When Simon Wyatt hears that his daughter Victoria and her young son Leo have suffered a beating at the hands of her husband, Detective Sergeant Frank Tobin, he leaves his ailing wife without burdening her with the news and rushes over to Vicky’s house with the idea of having it out with Tobin. The wife-beater is too drunk, however, to do anything but snarl at Wyatt, take a poke at him, and trip over his own feet. Wyatt, leaving in disgust with Tobin stretched out on the floor, is startled to learn the next day that Tobin’s been found dead just where he left him—but not too startled to ask his sister Charlotte to supply him with an alibi. Just when it seems that Ashford (Looking-Glass Justice, 2001, etc.) is about to put the screws to another well-meaning lawbreaker, the tension eases: Wyatt’s alibi holds, and zealous DC Alec Metcalfe, who’s been pushing his lazy boss to keep the case open, is reprimanded and fined days before his retirement from the county force. But a rumor about a bent copper will bring Metcalfe back on special assignment, and once he’s on the job and back in the orbit of Charlotte Wyatt, whom he’s formed quite an attachment to, he and not his quarry will be put through the wringer.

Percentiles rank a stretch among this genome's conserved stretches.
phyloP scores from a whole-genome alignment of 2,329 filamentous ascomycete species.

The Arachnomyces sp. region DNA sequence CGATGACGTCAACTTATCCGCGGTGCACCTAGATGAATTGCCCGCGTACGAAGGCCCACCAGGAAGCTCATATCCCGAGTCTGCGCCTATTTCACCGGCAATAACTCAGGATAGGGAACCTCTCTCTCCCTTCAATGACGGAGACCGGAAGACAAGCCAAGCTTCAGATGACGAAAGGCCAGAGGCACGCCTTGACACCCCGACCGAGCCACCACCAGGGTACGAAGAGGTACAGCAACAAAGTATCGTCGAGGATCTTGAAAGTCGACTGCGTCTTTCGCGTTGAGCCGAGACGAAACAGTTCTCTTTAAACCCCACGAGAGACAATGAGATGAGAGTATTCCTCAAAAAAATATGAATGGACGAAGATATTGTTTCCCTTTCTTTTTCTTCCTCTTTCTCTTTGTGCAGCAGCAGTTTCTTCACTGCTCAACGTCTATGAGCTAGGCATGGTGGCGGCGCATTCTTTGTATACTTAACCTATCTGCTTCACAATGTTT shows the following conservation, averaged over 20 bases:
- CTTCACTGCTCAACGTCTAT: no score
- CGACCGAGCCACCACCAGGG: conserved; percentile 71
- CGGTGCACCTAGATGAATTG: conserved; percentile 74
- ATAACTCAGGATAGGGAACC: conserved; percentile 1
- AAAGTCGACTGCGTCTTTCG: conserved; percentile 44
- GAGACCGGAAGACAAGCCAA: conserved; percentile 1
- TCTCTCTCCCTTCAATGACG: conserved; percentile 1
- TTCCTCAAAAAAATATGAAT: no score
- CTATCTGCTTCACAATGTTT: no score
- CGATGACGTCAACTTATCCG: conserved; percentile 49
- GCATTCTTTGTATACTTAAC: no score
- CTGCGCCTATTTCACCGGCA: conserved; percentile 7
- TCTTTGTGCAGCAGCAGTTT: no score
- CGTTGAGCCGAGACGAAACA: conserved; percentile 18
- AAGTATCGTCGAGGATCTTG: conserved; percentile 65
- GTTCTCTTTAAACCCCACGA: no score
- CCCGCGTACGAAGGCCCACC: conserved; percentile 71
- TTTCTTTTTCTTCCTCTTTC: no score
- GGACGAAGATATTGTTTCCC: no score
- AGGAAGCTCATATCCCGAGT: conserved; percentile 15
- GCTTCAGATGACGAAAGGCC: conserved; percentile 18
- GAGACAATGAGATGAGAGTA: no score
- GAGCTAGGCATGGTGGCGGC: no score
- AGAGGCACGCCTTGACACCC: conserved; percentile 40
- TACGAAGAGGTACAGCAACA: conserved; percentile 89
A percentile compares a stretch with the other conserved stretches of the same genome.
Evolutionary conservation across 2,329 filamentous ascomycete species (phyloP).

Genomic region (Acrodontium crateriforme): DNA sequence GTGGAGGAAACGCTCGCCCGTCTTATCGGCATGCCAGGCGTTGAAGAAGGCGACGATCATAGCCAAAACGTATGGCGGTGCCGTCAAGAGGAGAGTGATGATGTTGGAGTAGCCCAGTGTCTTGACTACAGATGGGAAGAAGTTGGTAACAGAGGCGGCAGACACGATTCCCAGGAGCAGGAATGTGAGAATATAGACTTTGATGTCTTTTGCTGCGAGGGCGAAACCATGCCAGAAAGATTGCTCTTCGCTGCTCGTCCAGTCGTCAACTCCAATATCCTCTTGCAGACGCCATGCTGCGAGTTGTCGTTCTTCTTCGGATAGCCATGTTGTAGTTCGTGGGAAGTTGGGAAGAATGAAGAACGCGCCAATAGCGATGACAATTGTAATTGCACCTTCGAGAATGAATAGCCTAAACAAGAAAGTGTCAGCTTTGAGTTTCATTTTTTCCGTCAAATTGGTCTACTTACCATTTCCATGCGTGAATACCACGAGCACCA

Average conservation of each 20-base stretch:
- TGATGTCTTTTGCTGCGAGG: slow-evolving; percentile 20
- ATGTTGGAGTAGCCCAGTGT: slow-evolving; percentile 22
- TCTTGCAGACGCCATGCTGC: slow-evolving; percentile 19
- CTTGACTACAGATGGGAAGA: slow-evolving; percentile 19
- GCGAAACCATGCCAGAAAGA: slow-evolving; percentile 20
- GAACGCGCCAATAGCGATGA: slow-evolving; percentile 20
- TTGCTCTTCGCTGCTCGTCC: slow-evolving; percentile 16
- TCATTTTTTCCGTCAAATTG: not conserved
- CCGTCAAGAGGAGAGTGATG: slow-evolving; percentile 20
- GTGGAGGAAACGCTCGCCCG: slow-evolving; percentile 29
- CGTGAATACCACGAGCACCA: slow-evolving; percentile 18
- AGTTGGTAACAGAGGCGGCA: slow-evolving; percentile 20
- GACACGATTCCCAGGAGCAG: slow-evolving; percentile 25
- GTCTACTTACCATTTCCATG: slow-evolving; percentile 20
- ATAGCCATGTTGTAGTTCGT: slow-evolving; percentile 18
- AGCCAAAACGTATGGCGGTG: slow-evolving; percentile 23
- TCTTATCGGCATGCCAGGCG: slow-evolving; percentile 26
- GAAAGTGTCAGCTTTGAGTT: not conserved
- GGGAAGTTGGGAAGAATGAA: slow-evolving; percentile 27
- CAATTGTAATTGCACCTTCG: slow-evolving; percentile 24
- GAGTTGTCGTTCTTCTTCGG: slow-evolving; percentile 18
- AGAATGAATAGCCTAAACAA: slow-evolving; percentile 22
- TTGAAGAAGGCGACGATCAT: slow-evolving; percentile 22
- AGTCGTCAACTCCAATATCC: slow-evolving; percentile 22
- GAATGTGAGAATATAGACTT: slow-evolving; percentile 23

Though the shifting focus on two complementary heroes, the second considerably more interesting than the first, keeps this ironic study from Ashford’s top drawer, it’s still an accomplished study in the nice ironies of the justice system.